Articles Tagged with Miami personal injury lawyers

Legal terminology can be complicated for anyone without a background in law, which is why there is often confusion over what happens after someone is hurt in a personal injury accident. Even if you know that you have options to recover compensation for the party responsible for causing your injuries, exercising your legal rights does not always mean going to court. You may be able to obtain monetary damages, including medical costs, lost wages, and pain and suffering, through a settlement. 

This scenario and other details often lead people to misunderstand the difference between a “claim” and a “lawsuit.” In short, these two terms describe two distinct – yet potentially overlapping – stages of the legal process. You can learn the specifics by speaking to a Miami personal injury lawyer, but an overview of claims versus lawsuits may be helpful.

Claims Involve Insurance Companies

gilles-lambert-8649-copy-300x200Billions of people around the world are active on social media on a regular – sometimes hourly – basis, according to data published by social media intelligence company BrandWatch. There are 2.2 billion users spending an average of 142 minutes per day on such platforms as Facebook, Twitter, Instagram, and others. Based on the popularity of social media and ability to stay in touch with family and friends, it is no surprise that victims of auto collisions often share information regarding their ordeal with their network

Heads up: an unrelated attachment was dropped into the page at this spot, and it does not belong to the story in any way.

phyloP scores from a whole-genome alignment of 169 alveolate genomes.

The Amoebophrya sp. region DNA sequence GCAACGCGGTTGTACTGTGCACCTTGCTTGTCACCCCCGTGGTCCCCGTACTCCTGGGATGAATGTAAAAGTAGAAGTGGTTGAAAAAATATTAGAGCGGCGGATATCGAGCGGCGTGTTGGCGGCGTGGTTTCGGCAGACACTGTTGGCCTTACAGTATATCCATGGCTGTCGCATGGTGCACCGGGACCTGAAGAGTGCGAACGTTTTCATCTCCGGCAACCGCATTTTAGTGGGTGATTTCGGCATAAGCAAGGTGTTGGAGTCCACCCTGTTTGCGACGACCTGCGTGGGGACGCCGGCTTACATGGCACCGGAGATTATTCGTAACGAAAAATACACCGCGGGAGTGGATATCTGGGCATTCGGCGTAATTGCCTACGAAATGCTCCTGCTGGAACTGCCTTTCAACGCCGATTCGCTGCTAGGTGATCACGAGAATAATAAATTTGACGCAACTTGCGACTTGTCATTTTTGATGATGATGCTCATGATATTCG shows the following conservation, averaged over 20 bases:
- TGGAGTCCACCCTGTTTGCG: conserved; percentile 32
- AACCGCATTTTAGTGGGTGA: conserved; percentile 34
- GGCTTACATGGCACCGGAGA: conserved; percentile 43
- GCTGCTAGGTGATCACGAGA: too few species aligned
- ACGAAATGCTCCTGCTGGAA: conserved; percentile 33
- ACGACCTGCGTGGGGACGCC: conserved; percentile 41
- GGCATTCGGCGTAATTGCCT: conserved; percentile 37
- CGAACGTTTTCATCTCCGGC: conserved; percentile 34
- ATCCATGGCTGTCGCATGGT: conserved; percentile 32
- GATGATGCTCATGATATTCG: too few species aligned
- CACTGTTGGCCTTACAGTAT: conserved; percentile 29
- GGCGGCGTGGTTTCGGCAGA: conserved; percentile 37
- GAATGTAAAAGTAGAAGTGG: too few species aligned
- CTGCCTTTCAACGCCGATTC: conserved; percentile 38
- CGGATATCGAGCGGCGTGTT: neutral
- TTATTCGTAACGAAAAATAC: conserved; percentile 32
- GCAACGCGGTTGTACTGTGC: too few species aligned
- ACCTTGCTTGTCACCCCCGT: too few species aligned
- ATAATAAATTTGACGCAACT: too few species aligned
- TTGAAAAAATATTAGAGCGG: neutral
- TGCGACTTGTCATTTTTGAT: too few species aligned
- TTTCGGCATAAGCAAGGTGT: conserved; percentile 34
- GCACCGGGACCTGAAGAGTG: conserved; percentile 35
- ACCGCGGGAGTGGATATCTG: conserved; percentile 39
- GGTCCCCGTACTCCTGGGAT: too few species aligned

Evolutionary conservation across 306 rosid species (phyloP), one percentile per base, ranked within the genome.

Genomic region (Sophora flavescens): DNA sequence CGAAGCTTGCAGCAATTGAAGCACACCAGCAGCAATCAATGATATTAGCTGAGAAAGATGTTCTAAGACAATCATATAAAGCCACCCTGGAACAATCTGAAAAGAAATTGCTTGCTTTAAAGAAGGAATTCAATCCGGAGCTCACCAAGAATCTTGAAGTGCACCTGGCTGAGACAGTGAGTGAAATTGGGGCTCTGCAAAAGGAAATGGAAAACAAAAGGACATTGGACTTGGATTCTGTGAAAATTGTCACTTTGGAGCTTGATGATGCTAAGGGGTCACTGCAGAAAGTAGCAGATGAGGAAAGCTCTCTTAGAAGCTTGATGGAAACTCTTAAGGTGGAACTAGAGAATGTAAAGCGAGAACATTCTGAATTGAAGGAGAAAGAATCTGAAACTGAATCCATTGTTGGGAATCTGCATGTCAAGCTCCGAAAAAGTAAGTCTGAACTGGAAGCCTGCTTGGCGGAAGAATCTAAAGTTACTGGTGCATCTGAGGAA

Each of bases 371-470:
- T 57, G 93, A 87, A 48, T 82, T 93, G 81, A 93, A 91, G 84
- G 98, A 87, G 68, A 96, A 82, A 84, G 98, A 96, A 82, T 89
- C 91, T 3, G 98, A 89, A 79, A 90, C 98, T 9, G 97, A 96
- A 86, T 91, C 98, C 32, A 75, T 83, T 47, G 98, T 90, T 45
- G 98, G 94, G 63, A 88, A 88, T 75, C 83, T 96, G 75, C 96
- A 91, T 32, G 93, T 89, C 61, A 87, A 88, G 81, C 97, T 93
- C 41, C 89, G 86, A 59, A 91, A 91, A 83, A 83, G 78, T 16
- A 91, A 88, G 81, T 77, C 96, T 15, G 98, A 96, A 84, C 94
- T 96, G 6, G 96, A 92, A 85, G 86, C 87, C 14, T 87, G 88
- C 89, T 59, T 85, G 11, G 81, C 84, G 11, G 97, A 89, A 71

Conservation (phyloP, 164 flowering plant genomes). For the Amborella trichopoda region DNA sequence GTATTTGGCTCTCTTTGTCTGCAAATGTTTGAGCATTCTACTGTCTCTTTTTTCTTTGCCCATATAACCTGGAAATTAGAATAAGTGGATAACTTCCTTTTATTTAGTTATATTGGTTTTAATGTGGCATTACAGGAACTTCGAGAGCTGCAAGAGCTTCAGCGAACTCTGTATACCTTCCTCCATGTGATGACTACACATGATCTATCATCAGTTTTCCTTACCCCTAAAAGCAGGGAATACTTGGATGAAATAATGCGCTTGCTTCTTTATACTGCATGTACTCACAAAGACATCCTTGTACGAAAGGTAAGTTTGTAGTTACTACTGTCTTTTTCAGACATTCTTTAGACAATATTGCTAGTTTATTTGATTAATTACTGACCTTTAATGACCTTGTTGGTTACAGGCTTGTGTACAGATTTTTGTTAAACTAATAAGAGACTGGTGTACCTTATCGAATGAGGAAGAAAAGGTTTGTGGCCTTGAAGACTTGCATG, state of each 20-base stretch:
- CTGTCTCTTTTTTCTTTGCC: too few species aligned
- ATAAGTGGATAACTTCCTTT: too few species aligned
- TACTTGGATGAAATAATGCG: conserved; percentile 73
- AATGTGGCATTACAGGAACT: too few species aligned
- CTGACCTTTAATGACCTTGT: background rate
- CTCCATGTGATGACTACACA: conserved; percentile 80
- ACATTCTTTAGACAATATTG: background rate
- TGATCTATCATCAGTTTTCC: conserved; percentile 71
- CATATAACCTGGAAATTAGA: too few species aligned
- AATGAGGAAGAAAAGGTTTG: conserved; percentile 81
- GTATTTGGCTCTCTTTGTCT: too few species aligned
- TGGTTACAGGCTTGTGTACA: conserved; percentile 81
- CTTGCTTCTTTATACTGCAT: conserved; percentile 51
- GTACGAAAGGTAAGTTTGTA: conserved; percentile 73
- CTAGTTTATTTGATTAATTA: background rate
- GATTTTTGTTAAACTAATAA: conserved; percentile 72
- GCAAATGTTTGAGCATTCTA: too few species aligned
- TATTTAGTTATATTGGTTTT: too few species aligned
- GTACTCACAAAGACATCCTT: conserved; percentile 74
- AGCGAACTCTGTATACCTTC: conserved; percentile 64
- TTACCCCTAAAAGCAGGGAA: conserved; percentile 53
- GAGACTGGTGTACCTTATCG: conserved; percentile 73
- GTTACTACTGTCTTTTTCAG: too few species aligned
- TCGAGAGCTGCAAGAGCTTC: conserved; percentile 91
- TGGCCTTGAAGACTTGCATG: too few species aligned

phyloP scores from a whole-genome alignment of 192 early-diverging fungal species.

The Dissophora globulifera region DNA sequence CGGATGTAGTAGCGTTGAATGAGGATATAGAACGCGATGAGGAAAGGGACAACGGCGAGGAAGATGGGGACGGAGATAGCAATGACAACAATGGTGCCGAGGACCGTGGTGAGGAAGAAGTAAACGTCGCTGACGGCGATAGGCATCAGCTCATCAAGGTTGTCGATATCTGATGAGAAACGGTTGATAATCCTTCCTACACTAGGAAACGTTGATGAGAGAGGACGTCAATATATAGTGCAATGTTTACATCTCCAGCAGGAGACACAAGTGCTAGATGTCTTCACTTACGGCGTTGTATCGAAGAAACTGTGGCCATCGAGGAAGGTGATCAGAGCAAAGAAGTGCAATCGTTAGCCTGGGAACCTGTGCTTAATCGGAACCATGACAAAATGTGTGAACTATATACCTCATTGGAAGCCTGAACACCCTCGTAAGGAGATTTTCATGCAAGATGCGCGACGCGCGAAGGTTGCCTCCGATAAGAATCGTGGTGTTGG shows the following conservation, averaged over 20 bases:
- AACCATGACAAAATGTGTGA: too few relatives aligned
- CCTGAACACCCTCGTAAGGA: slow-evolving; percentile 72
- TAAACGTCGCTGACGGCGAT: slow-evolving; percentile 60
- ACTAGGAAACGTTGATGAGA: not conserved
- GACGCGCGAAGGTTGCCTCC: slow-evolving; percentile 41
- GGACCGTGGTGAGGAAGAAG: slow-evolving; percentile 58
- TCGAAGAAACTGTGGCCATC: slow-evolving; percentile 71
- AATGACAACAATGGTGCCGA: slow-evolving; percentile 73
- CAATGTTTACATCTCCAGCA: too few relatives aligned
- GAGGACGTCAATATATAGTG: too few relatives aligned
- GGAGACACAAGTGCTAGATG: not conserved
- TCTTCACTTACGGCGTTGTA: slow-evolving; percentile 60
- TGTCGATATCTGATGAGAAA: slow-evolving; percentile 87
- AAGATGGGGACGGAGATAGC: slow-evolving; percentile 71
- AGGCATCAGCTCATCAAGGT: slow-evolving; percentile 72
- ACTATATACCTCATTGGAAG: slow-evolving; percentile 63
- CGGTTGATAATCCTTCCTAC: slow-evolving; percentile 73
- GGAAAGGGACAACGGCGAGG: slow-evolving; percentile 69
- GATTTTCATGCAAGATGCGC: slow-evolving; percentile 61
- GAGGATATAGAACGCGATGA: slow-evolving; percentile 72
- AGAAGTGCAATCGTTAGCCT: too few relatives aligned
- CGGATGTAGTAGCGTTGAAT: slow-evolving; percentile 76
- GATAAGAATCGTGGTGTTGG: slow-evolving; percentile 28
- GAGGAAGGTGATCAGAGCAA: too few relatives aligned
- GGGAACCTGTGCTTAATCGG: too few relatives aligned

Unfortunately, there is such a thing as sharing too much. A Miami car accident attorney can explain in more detail, but you should understand why some of your actions adversely affect your crash claim.

Why Avoiding Social Media is Important

In many personal injury cases, a verdict can turn on the use and effectiveness of expert witnesses. And more than any other type, the expert witnesses in personal injury trials are often doctors who provide testimony as to the nature, severity, and extent of someone’s injuries.

The Need for Expert Bias Discovery

While most victims will use their own doctors and have those doctors testify, defendants will often use outside, non-treating doctors, to provide testimony. Those doctors can’t provide an opinion based on treating the victim, because they’re not the victim’s doctor. But they can and often do render an opinion based on review of medical records, or even a one-time medical examination of the victim.

When people are injured because of the negligence of another, it may be natural to think that filing a lawsuit is the immediate next step in order to get reparation for injuries. But in fact, there are many steps that often occur before a lawsuit is filed, and which are necessary to develop your case, if a lawsuit becomes necessary.

Medical Treatment is Needed

The obvious first step in developing an injury case is for you to recover or try to recover for your injuries. Filing a lawsuit before you have had sufficient time to treat and recover is often a bad idea. In many cases, you may undergo months of therapy, and end up needing surgery. In other cases, the therapy may almost completely bring you a full recovery. But it’s impossible to know which will be the case until you have undergone medical treatment (this is often called MMI, or maximum medical improvement).

It’s pretty basic that when you are litigating a case involving personal injuries, you need evidence to prove your case in court. In fact, much of what happens before trial involves disputes over what evidence can be obtained and which evidence the negligent defendant is not required to produce.

One category that doesn’t have to be produced is known as “work product.” This term has a specific legal definition, but in practical terms, anything deemed work product may be very difficult for you to obtain to prove your case.

What is Work Product?